3. Do the bees have to be killed? Yes the State of Florida recommends that all feral bee colonies be exterminated South of I-4 in Florida.
  4. Why don't we learn to live with the AHB? AHB colonies are very poor pollinators and are also very poor honey makers and there aggression is yet another point.
  5. Can't I just kill them with wasp spray? No that is highly not recommended. You will not stand a chance without proper safety equipment and methods.

Recently Nuisance Wildlife Relocation Inc. owners Jeff and Christy Norris along with Technician Cory Young completed a course on the AHB put on by DR.William Kern from the University of Florida. Certifying them in AHB Management.

If you have any questions please call Nuisance Wildlife Relocation Inc. at 1-866-263-WILD(9453) or stop by our website at

Until Next time....

Jeff Norris

Saturday, May 05, 2007

Hurricane Charlie still affecting Gulf Coast

Hurricane Charlie still affecting Gulf Coast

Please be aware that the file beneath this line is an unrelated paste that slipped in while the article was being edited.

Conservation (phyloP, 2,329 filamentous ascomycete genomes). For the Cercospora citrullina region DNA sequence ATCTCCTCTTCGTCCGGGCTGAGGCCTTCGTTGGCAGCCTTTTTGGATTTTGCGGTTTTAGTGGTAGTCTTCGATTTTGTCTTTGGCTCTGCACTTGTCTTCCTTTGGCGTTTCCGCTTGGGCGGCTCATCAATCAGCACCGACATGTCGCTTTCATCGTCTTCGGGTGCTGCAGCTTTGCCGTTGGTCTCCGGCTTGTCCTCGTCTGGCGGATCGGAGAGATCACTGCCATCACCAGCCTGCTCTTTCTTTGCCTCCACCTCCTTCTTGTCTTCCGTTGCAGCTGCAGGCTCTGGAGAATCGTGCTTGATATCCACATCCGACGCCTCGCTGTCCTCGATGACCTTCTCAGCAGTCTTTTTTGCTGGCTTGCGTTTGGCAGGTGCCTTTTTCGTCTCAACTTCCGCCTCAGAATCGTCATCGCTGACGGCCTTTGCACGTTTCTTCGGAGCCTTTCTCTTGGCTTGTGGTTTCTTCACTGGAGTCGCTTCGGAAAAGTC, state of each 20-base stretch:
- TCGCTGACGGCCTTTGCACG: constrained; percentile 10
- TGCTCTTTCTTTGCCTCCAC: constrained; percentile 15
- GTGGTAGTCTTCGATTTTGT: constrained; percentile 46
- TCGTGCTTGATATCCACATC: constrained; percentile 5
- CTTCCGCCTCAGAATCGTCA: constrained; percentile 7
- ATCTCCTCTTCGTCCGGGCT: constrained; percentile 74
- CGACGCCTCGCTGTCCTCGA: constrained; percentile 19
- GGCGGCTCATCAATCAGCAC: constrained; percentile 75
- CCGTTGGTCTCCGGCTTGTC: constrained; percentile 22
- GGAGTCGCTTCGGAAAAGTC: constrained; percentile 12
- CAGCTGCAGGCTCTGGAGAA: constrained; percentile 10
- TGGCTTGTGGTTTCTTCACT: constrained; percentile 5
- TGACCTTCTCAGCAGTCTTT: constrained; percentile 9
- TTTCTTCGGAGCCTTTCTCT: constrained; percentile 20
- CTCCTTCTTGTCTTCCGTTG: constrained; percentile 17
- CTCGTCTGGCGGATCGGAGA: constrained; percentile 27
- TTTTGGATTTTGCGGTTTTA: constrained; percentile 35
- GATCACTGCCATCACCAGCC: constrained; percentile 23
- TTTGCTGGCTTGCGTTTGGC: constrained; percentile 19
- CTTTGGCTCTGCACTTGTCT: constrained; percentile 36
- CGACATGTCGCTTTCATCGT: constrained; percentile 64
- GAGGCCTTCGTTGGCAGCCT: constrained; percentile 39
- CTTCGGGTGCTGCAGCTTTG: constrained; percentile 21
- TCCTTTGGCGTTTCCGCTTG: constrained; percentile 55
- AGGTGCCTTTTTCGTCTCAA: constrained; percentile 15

Since Hurricane Charlie made land fall on August 13, 2004 we are still feeling the effects, I am not talking about the rebuilding or the financial impact, I am talking about the environmental impact. I remember hearing the news that Charlie was going to make land fall in Port Charlotte, FL, which is in our service areas. I talked with my wife, Christy, and we discussed that the area was going to be so busy with wildlife invasions because of all the damage and wildlife displacement. Boy was I wrong, Wildlife invasions were the last thing on peoples minds. Houses were damaged so badly that even if we were able to retrieve the animals they would just find another place to get in. Once the major renovations began most of the animals and wildlife left on there own due to all of the noise and commotion from rebuilding.